Seriously, I missed this one. I don’t know when it became a rule, but I’m seeing it called often. It’s not the same as helmet to helmet, so apparently the “strike zone” for making a tackle has shrunk even further (eventually paint a small “bulls- eye” between the numbers?). What the rule has become, unfortunately, is a penalty for good old fashioned football. Any type of block or tackle that “lights up” the other player draws a flag. You know, the type of hit that used to make highlight reels, the type of hit that many fans watch football for.
Adjustment: Get rid of the rule.
Helmet to Helmet-
I understand the intention, but it’s not realistic to expect a tackler to never make contact with a ball carrier’s helmet. And everyone knows it. It’s just that no one wants to face the solution.
Adjustment: The game has gotten too physical. Players are bigger, stronger and faster than ever before. Retired NFL players are finding that the physicality of the game has had some serious effects on their bodies. Kids are getting paralyzed. Our love of the game of football and what we think it should be keeps us from admitting the obvious. Someone has to step up and say “the emperor has no clothes”- it’s time to stop playing tackle. It seems absurd now, but eventually, probably many decades from now, this will become a reality. The new rules are already taking us in that direction.
In the meantime, unless we’re willing to accept the dangers that come with the sport and have players sign a waiver, this rule will probably need to stay in place.


My Crystal Ball predictions for last Saturday were good as I went a perfect 5-0 in the “within 7” category. The spreads were as follows: Ohio St by 28, Indiana by 3, Michigan by 11, Nebraska by 1, Penn St by 3.5. If you click the “ATS” tab at the top of this page you will see that everyone was 50% or better in the “spread” category, with Cardinal and Horned Frog going a perfect 4-0. Indiana’s 3 point win matched the spread and is considered a “push”. I was 2-0 in the all-important “play” category and now sit at the top of the season standings as the only one with a winning record. My winners were Michigan and Penn St. Horned Frog and Cardinal both went 1-0 with Penn St as their winner. Hawkeye “pushed” with Indiana as his only selection. Boilermaker was 1-1 with Ohio St his winner, Minnesota his loser. Chad Godfrey ( was 1-2 with Ohio St his winner, Minnesota and Michigan St his losers. And surprise, surprise, Wildcat did not have a qualifying selection. There were a few “ties” this week in the “closest” category which is why some show less than a total of five games.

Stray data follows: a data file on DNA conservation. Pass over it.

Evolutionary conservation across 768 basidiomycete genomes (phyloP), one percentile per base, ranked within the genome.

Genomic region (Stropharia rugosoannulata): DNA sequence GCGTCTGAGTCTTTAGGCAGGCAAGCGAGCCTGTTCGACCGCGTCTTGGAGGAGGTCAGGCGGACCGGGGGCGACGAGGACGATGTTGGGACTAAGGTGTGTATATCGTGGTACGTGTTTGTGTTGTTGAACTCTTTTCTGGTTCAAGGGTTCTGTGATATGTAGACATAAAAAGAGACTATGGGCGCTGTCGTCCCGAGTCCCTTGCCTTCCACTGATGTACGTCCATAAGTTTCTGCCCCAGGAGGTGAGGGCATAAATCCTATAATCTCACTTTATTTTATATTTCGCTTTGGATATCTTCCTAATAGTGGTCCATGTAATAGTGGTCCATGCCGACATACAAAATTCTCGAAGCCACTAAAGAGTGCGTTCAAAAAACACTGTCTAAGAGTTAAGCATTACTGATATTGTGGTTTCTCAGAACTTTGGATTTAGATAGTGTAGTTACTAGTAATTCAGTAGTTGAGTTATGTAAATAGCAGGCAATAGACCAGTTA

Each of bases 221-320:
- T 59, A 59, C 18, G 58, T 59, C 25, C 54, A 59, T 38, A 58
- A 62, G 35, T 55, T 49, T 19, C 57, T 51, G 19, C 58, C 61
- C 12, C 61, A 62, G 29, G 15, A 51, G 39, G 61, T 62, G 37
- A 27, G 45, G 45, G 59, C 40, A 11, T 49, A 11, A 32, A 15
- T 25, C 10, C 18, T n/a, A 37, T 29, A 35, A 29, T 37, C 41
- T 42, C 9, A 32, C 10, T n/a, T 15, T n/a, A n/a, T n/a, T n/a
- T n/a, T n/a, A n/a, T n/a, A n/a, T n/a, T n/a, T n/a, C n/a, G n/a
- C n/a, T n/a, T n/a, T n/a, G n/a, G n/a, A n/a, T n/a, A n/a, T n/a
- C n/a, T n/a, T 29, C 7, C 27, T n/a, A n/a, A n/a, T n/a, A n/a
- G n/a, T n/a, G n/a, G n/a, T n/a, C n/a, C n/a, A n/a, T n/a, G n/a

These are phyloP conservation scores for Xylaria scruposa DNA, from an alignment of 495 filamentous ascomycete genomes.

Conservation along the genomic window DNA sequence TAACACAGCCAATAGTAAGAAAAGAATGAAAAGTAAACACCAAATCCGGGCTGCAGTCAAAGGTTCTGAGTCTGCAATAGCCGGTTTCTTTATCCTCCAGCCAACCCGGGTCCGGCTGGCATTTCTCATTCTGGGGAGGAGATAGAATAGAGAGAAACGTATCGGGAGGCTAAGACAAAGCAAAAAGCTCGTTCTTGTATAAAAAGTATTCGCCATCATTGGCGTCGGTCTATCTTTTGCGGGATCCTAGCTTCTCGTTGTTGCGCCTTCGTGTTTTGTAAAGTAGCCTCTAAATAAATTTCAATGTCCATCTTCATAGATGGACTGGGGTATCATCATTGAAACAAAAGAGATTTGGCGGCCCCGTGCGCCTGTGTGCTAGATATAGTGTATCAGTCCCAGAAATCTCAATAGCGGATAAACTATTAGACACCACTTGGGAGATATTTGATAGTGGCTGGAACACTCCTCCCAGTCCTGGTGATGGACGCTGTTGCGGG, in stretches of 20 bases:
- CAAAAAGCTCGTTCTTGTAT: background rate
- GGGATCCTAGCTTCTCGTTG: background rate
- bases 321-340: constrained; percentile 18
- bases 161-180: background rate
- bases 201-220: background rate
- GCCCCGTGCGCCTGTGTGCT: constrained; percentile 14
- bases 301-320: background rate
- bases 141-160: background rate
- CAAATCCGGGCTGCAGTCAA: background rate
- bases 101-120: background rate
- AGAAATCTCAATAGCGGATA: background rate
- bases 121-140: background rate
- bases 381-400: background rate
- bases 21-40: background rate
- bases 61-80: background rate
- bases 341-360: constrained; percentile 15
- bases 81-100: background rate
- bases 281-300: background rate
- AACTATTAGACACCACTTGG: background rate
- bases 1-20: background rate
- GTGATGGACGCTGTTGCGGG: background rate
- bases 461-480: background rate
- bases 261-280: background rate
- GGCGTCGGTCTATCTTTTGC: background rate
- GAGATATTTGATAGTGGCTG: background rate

Alabama has replaced Notre Dame at the top of this week’s rankings (see the tab at the top of this page) by virtue of their road win over 6-2 LSU. The margin is slim with Alabama having traveled more than the Irish while Notre Dame has played a slightly tougher schedule. Oregon’s road win over 6-3 USC moved the Ducks into the third spot, slightly ahead of Kansas St. LSU and Texas Tech dropped out of the top ten as both lost, and were replaced by Texas A&M and Clemson. 


No comments:

Post a Comment